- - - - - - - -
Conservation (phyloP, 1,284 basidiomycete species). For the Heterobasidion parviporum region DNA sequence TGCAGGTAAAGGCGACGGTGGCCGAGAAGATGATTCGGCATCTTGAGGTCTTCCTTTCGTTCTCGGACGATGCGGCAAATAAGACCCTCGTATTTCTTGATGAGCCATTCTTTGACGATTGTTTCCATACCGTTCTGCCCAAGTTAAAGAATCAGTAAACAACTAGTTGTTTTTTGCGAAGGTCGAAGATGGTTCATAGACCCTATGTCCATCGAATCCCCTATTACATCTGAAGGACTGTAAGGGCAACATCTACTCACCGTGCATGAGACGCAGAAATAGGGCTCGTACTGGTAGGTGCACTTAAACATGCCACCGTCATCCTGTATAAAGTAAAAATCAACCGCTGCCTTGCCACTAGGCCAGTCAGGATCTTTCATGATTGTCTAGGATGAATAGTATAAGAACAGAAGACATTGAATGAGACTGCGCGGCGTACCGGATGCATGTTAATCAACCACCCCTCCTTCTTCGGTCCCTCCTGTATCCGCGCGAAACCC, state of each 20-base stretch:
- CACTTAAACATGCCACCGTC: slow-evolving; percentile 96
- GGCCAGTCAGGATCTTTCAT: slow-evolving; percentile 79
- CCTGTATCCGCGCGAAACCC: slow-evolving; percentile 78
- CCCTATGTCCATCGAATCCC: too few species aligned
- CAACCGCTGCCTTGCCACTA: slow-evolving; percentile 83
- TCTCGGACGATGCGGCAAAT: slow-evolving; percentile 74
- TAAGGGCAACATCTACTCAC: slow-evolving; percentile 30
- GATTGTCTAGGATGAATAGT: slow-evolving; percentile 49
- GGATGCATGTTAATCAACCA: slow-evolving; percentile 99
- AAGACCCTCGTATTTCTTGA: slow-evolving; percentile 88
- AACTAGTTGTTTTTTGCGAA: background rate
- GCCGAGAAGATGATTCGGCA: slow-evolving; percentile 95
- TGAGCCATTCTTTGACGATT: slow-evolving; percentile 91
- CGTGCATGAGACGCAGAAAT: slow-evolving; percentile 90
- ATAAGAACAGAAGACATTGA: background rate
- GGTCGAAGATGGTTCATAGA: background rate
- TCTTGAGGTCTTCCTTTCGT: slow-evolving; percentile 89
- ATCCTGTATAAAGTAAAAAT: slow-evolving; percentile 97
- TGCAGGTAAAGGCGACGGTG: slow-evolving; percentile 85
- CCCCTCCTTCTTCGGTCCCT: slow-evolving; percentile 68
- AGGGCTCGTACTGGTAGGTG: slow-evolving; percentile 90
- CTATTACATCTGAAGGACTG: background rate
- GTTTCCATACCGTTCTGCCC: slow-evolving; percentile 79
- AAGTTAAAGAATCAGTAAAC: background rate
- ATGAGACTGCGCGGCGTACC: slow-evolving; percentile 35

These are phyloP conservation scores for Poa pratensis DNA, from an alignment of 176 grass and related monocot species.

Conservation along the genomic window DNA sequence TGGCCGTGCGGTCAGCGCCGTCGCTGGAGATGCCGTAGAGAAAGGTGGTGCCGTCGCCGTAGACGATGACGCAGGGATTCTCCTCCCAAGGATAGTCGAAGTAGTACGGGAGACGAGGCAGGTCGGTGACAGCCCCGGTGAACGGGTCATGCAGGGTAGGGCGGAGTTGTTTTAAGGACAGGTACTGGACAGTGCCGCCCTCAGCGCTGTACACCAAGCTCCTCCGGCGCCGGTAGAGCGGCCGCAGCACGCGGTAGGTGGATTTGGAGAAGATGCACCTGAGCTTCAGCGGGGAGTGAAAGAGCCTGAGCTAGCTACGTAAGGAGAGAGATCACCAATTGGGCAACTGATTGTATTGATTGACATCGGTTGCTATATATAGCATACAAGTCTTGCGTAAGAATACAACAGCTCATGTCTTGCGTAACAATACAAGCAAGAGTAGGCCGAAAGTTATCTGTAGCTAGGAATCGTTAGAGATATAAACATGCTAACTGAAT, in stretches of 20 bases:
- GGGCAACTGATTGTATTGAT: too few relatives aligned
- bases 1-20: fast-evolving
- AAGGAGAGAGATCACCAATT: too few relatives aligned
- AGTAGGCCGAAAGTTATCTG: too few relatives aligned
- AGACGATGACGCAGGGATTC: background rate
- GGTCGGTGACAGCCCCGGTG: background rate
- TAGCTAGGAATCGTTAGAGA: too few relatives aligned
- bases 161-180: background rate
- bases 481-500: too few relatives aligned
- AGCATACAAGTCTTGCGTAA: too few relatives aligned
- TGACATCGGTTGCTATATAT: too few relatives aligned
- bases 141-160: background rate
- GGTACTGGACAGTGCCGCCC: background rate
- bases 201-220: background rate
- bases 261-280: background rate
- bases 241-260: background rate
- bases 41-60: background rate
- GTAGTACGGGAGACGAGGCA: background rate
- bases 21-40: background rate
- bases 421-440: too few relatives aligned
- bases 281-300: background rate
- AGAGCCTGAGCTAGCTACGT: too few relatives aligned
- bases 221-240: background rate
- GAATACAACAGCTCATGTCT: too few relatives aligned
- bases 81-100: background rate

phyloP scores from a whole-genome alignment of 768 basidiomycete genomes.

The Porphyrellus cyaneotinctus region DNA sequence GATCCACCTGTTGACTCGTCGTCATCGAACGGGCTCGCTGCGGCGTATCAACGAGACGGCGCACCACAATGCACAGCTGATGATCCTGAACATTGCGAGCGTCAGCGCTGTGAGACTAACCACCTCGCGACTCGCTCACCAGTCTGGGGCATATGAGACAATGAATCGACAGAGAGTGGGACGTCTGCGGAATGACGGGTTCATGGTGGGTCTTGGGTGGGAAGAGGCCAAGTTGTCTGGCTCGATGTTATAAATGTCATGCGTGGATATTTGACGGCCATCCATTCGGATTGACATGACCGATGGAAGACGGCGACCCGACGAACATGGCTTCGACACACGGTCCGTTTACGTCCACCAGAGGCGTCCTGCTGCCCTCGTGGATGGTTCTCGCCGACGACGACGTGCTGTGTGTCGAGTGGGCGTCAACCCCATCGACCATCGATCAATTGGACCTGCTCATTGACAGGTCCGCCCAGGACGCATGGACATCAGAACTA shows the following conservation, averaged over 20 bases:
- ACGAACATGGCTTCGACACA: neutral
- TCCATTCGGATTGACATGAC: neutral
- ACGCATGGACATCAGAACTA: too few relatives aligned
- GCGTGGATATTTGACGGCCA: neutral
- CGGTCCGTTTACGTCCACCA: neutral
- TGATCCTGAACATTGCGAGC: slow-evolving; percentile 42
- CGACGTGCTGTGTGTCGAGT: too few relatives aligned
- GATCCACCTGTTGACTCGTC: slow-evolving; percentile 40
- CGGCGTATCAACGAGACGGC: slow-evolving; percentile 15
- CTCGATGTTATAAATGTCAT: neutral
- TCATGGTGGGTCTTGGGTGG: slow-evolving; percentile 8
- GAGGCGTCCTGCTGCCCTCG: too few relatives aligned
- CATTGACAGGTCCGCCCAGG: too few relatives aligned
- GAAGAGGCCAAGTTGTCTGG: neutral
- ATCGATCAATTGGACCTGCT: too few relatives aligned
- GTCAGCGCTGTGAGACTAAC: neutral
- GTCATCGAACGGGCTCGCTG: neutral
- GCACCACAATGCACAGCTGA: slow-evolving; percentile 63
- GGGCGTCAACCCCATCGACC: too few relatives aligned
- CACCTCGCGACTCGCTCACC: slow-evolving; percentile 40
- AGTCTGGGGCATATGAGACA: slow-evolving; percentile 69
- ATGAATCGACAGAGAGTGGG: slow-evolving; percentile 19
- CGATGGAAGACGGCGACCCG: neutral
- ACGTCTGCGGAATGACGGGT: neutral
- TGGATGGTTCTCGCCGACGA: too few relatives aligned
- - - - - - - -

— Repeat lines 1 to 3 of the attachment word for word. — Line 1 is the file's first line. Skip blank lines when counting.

Conservation (phyloP, 1,284 basidiomycete species). For the Heterobasidion parviporum region DNA sequence TGCAGGTAAAGGCGACGGTGGCCGAGAAGATGATTCGGCATCTTGAGGTCTTCCTTTCGTTCTCGGACGATGCGGCAAATAAGACCCTCGTATTTCTTGATGAGCCATTCTTTGACGATTGTTTCCATACCGTTCTGCCCAAGTTAAAGAATCAGTAAACAACTAGTTGTTTTTTGCGAAGGTCGAAGATGGTTCATAGACCCTATGTCCATCGAATCCCCTATTACATCTGAAGGACTGTAAGGGCAACATCTACTCACCGTGCATGAGACGCAGAAATAGGGCTCGTACTGGTAGGTGCACTTAAACATGCCACCGTCATCCTGTATAAAGTAAAAATCAACCGCTGCCTTGCCACTAGGCCAGTCAGGATCTTTCATGATTGTCTAGGATGAATAGTATAAGAACAGAAGACATTGAATGAGACTGCGCGGCGTACCGGATGCATGTTAATCAACCACCCCTCCTTCTTCGGTCCCTCCTGTATCCGCGCGAAACCC, state of each 20-base stretch:
- CACTTAAACATGCCACCGTC: slow-evolving; percentile 96
- GGCCAGTCAGGATCTTTCAT: slow-evolving; percentile 79